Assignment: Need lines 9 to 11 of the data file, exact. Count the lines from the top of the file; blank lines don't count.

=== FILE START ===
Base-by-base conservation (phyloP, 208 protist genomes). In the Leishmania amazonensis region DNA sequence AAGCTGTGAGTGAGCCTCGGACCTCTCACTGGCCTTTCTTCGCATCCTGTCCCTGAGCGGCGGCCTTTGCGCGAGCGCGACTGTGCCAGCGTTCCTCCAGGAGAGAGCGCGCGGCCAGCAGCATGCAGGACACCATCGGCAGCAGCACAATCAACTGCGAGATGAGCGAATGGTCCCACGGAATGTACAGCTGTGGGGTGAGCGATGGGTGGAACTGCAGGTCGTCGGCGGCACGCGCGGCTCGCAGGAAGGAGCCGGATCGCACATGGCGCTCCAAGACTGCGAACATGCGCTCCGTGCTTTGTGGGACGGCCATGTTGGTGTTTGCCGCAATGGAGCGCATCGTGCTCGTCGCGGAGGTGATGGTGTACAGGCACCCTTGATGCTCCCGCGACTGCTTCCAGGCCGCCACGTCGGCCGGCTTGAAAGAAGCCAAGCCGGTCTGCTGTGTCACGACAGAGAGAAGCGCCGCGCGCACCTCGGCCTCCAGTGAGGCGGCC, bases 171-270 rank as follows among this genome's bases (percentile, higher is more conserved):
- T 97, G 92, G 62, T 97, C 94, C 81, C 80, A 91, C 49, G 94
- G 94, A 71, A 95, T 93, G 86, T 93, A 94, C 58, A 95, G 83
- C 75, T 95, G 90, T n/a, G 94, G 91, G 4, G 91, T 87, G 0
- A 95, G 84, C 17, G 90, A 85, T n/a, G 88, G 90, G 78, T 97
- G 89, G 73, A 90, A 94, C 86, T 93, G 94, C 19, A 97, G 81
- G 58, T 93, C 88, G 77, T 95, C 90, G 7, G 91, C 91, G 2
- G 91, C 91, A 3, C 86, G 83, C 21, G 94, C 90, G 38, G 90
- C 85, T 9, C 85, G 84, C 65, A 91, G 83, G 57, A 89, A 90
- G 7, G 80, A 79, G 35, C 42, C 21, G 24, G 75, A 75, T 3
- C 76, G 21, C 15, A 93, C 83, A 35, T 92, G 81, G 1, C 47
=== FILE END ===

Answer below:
- C 85, T 9, C 85, G 84, C 65, A 91, G 83, G 57, A 89, A 90
- G 7, G 80, A 79, G 35, C 42, C 21, G 24, G 75, A 75, T 3
- C 76, G 21, C 15, A 93, C 83, A 35, T 92, G 81, G 1, C 47